I've read Crystal's books for years, romances under both of her names, and she knows how to create an atmosphere that draws you into the story. I wasI've read Crystal's books for years, romances under both of her names, and she knows how to create an atmosphere that draws you into the story. I was drawn to The Look of Love for its setting (Virginia, where I live) and the premise of a "macho" man who hasn't forgotten his roots. In this first of a trilogy, MMA fighter Gunnar has come home to help his mother run her hair salon. Sounds easy, but there's baggage - namely the girl he left behind in order to achieve stardom.
Gunnar and Eboni are a great couple, fighting romantic tension and sparring over his mother's well-being. I look forward to the other two books and hope to see more of the supporting players who add to the setting.
Jin-mei has grown up in a magistrate's home in 9th century China, and is expected to marry well and be a proper bride. She's known of Bao Yang since sJin-mei has grown up in a magistrate's home in 9th century China, and is expected to marry well and be a proper bride. She's known of Bao Yang since she was young, admired him from afar, and anticipates their wedding. She doesn't realize she's been deceived until she see the "ghost" of her husband days after being told he was murdered.
A Dance With Danger takes Bao Yang and his determined wife across China as they hide from the people who want him dead, while he seeks revenge for his wronged family. It's a beautifully written story with strong characters, unlike any historical romance I've read. I'd always heard good things about Jeannie Lin and am glad to have started with this book.
Is it possible to like a book and not really like the characters? I picked this up because it's the "it" book of the moment and the comparison talk toIs it possible to like a book and not really like the characters? I picked this up because it's the "it" book of the moment and the comparison talk to Gone Girl intrigued me. It's not the same story, but employs similar elements - a multi-person 1st POV, a suspenseful layer peel to the last few pages.
For the tl;dr: Rachel is an unemployed alcoholic, obsessed with her ex-husband and her former neighbors. She passes both houses every day on the train and soaks up as much as a voyeur can. When the neighbor-wife disappears, she inserts herself into the ensuing investigation.
Megan is the neighbor-wife, emotionally bruised and bored. You probably don't like her immediately, but the gradual reveal of her secrets may inspire sympathy.
Anna is the current wife of Rachel's ex, entitled and spoiled but not entirely deserving of her fate.
I can see this as a movie. I'm sure it's been optioned. Worth a read if you can get through the characters....more
Does Ringo Starr get enough credit as a musician? Other professionals have cited his influence on them, mainly by virtue of The Beatles' reach and anDoes Ringo Starr get enough credit as a musician? Other professionals have cited his influence on them, mainly by virtue of The Beatles' reach and an equal focus on all four members. Think of how many kids watched the band on Ed Sullivan and went to pursue music - not all of them became guitarists.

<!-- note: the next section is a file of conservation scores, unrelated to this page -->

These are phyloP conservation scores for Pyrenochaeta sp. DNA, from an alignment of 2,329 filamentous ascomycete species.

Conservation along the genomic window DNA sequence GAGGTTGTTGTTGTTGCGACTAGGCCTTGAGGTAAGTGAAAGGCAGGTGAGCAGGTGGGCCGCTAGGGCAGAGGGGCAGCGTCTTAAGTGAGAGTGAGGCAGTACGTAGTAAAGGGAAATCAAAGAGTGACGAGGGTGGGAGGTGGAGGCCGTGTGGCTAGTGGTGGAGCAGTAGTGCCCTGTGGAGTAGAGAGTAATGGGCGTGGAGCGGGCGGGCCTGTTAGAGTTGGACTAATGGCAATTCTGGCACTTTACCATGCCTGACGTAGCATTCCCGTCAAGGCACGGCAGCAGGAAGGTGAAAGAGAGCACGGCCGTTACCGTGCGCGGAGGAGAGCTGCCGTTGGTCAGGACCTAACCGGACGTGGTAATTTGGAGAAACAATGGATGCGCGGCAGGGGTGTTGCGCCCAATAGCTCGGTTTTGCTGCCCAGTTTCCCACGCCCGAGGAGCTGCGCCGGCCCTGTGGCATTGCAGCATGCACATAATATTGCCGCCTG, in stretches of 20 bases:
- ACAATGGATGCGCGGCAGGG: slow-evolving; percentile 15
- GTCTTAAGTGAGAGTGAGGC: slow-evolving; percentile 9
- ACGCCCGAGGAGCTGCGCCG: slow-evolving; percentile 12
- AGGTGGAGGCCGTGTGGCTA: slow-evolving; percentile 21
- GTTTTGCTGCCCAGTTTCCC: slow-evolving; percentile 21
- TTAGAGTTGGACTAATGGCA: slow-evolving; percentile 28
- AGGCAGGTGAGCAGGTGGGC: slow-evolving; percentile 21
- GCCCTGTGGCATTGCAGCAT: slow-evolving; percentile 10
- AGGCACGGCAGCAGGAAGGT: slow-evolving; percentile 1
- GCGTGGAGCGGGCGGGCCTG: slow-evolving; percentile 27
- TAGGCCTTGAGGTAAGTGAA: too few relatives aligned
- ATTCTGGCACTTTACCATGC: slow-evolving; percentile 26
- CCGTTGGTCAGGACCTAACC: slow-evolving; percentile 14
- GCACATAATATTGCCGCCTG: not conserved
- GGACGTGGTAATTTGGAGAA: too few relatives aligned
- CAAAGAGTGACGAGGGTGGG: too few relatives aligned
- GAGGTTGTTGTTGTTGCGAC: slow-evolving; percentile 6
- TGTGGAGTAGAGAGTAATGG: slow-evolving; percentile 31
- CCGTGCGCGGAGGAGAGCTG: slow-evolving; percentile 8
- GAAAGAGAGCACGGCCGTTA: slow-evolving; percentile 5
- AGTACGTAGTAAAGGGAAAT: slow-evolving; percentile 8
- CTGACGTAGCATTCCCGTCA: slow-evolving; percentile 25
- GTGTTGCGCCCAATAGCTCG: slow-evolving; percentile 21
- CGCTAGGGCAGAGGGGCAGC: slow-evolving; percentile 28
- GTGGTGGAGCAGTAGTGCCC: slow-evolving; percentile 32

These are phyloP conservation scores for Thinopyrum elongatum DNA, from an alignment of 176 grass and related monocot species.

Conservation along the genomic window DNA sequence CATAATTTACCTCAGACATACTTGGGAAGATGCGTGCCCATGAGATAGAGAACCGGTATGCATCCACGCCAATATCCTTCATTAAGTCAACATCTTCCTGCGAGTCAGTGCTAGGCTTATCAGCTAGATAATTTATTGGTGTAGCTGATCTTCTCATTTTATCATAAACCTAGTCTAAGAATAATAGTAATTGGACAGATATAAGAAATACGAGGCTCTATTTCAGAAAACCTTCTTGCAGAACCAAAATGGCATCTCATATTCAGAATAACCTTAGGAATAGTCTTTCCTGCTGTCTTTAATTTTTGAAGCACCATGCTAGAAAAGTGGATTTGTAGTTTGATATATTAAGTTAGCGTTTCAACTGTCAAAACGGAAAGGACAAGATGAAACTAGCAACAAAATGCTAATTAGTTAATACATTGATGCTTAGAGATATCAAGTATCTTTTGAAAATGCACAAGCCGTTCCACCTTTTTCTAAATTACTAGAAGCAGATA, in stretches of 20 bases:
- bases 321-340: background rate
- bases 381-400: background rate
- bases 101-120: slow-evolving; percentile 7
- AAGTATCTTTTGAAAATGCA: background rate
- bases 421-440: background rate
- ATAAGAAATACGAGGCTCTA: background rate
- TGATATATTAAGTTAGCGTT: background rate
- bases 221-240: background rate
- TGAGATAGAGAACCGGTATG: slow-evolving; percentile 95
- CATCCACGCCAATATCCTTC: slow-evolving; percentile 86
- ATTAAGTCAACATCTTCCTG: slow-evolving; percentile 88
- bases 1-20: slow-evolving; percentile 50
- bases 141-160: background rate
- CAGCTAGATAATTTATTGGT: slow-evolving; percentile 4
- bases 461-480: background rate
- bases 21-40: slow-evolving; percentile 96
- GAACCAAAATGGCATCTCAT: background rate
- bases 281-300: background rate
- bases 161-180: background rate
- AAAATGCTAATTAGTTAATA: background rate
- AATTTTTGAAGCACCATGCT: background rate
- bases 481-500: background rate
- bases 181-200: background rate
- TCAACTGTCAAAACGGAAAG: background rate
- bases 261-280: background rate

Others may argue that Ringo is no Buddy Rich or Neil Peart - then again you can reverse that argument. How well would Neil and Buddy have paraded through A Hard Day's Night or mugged through Help! and The Magic Christian without Ringo's effusive charm? Legend has it Buddy once told a young fan, "fuck off, kid," so it's safe to say we wouldn't have heard him narrating any Thomas the Tank Engine stories.
Ringo was/is a drummer, memorable enough to make Best Of lists, and more so an entertainer. Think of each of the Beatles movies: Ringo has a significant side story in AHDN, is practically the focus of Help!, and opens Yellow Submarine and Magical Mystery Tour. Sometimes people debate over rock groups and the possibility of expendable members. Ringo isn't one of them.
Ringo the musician is not without his critics, but it's not enough to dismiss his skills entirely. He can claim a fair number of fans in the industry. While he didn't enjoy lasting solo success on the music charts compared to the other ex-Beatles, he never had a problem lining up capable sidemen for his albums. Check the liner notes of any of his records - each is a who's who in classic rock. I can't say if these music makers expected high sales, but it's clear they believe enough in Starr's talent to give their time to him.
Despite five decades in the public eye, you don't find much in the way of detailed biographies on the man. Look on Goodreads, and you'll see his photography collections, and a few bios with negative reviews - claims of poor writing and research. Michael Starr's Ringo: With a Little Help may very well set a precedent. Like other Beatle biographies, this is an unauthorized work - author Starr (no relation, of course) even notes a Facebook post from Starr's official page denying any participation in the book's creation. It's possible Starr isn't interested in having his whole life story told, which makes sense considering the professional and personal nadirs revealed here.
The tone of Ringo, however, is kind. Ringo reads quite the opposite of Howard Sounes's Fab:An Intimate Life of Paul McCartney. Where Sounes's biography teeters between disappointment of and scorn for its subject, Ringo is almost apologetic in recounting post-Beatle struggles, as though the author doesn't want to put the star in a bad light. Even so, consider the content to work with: a string of low-charting solo albums (when they did chart), low-grossing movies and failed TV pilots, and a decade's worth of drunken debauchery. Hey, it happened, but Ringo survived. His All Starr Band is on it's thirteenth tour, and he's about to be inducted solo into the Rock and Roll Hall of Fame. Granted, it's being done not as a performer but under the title of Outstanding Achievement in the Field of Excellence or whatnot, but the Rock Hall could simply have let the Beatles induction suffice for him.
On top of all this, he's 75 and looks 40. Eat your broccoli, kids.
As a biographer, author Starr appears to have done his homework. Ringo comes with an extensive bibliography and list of cited sources, though it looks as though he relied heavily on certain ones - specifically Beatles books I've read for the first third of the history. You won't find many new revelations in the Beatles era, beyond the hints of reunion in the following years. One nit pick: the book states the claim of a near crime-free evening in New York during the Sullivan show, which the people at Snopes have debunked.